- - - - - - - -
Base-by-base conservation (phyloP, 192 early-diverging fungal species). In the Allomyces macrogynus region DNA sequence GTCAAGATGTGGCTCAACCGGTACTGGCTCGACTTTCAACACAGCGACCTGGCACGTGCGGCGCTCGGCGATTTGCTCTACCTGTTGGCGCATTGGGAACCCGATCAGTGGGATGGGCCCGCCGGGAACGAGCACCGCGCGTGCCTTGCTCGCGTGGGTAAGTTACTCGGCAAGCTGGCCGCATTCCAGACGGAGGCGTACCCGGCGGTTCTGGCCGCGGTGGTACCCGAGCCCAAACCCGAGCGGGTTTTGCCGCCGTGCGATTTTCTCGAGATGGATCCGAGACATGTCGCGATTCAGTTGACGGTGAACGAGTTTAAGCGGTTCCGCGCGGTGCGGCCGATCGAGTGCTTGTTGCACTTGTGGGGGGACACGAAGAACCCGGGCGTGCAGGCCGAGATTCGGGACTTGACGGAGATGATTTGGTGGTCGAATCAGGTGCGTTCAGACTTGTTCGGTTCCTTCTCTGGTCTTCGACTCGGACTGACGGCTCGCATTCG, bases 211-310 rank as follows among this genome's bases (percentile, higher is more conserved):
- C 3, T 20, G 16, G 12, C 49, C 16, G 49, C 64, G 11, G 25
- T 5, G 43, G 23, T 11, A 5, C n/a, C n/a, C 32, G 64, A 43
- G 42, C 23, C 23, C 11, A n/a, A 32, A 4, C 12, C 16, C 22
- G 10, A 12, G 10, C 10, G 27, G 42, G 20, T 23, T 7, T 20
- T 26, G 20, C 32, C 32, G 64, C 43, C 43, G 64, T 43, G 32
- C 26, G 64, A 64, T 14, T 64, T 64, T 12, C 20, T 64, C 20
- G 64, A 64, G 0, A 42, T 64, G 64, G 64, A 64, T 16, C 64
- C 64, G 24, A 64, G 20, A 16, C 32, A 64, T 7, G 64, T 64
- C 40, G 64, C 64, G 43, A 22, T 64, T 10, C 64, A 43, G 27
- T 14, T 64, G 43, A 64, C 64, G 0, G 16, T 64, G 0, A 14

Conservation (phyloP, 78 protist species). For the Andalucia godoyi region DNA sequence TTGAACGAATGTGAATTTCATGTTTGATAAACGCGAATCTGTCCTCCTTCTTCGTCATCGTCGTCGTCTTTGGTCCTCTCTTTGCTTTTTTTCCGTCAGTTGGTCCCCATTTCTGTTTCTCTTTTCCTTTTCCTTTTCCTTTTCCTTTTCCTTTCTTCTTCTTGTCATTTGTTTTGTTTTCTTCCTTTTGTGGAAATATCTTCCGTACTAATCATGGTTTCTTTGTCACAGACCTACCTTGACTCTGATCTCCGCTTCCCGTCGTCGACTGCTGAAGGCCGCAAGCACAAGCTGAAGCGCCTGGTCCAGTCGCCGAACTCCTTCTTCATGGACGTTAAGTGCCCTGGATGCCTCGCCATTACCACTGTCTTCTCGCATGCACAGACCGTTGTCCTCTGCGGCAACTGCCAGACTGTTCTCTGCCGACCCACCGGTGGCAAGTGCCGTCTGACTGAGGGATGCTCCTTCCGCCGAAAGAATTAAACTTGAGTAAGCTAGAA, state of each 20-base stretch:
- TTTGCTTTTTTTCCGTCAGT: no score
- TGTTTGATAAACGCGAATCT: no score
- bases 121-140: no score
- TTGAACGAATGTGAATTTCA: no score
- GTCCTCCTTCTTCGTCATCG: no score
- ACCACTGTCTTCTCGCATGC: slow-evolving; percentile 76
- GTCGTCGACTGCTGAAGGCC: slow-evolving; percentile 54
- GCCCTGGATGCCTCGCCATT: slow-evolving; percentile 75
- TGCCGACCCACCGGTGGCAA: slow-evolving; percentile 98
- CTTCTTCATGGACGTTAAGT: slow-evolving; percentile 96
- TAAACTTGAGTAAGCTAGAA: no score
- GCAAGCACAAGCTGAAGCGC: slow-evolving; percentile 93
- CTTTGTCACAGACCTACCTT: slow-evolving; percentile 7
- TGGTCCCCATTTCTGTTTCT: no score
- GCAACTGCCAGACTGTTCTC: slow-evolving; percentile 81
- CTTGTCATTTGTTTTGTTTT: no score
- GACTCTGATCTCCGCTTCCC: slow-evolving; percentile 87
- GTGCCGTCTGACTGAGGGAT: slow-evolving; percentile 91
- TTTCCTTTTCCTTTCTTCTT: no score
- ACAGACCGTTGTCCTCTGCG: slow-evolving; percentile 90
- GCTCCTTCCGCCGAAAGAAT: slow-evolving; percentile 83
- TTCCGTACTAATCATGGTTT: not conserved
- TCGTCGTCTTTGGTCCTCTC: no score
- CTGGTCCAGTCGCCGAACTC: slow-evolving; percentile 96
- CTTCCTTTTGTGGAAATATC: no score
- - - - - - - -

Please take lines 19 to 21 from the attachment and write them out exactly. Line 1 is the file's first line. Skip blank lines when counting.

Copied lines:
- GTCGTCGACTGCTGAAGGCC: slow-evolving; percentile 54
- GCCCTGGATGCCTCGCCATT: slow-evolving; percentile 75
- TGCCGACCCACCGGTGGCAA: slow-evolving; percentile 98